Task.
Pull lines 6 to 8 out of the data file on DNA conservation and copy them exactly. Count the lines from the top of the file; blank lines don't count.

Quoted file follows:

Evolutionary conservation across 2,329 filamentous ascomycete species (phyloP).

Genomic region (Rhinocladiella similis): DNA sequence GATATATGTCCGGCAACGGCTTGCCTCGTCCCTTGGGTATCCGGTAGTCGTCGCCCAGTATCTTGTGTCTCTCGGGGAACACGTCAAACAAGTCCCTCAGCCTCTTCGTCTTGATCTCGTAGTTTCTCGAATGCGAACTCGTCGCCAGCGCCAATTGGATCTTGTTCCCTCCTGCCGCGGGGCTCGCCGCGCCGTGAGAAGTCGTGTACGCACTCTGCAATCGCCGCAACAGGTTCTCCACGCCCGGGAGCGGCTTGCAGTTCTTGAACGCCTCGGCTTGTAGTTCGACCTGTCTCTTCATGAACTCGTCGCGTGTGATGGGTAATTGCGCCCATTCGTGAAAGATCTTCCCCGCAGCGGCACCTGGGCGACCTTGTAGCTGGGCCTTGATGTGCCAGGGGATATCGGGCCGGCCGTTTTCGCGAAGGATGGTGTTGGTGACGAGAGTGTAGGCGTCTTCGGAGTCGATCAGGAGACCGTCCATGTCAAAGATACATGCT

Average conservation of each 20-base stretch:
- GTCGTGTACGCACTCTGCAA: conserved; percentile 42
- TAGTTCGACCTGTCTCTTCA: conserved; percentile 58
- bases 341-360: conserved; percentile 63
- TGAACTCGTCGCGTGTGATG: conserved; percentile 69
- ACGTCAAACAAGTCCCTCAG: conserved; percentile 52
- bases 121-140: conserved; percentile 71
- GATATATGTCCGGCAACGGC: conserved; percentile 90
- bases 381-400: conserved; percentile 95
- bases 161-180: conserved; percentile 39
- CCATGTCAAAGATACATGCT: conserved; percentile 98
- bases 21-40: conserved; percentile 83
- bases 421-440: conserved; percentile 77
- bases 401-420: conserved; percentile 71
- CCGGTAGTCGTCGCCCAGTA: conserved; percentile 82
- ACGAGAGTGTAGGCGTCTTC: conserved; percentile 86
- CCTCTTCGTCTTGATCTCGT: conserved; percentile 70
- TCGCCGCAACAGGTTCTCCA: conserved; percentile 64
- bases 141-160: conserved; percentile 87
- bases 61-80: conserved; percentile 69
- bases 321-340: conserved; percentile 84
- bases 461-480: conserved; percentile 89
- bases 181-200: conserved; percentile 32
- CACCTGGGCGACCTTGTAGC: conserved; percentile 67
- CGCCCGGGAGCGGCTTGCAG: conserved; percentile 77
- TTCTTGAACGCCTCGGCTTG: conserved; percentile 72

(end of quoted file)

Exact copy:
- bases 341-360: conserved; percentile 63
- TGAACTCGTCGCGTGTGATG: conserved; percentile 69
- ACGTCAAACAAGTCCCTCAG: conserved; percentile 52